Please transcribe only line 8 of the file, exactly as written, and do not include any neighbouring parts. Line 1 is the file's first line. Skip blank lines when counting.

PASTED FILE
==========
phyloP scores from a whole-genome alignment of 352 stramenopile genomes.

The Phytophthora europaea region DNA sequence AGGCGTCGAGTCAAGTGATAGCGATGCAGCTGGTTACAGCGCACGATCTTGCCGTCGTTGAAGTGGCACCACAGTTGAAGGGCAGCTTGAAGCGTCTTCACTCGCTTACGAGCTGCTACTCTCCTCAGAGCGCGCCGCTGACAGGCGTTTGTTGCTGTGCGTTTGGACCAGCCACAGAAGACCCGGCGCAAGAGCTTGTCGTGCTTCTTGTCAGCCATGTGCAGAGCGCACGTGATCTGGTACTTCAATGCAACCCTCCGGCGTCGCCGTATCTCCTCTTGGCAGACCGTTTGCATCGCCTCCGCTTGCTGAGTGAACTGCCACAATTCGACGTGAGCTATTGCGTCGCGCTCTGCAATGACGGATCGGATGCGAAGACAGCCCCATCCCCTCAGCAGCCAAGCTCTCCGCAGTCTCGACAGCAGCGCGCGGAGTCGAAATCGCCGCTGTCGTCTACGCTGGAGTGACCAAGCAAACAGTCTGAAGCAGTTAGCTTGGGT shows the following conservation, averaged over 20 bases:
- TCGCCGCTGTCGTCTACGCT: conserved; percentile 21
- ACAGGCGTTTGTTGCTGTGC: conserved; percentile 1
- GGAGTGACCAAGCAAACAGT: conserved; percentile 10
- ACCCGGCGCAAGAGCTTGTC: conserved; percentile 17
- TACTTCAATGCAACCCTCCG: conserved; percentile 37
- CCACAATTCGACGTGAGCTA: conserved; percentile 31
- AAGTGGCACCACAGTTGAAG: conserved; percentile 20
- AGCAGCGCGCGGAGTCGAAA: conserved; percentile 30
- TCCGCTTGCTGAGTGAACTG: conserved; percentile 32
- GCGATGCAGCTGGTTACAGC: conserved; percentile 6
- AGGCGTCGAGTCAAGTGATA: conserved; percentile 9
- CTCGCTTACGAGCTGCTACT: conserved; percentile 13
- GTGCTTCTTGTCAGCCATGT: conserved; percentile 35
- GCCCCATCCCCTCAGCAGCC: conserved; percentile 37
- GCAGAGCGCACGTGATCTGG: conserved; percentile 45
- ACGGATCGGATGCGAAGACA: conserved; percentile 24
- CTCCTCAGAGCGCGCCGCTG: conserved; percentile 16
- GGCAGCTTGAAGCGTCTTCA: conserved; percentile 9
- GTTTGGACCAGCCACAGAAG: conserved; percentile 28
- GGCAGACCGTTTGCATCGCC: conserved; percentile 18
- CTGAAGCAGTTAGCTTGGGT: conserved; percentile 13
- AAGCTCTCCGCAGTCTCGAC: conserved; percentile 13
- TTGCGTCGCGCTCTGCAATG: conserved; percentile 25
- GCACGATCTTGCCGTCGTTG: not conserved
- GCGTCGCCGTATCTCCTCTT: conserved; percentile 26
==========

- CCACAATTCGACGTGAGCTA: conserved; percentile 31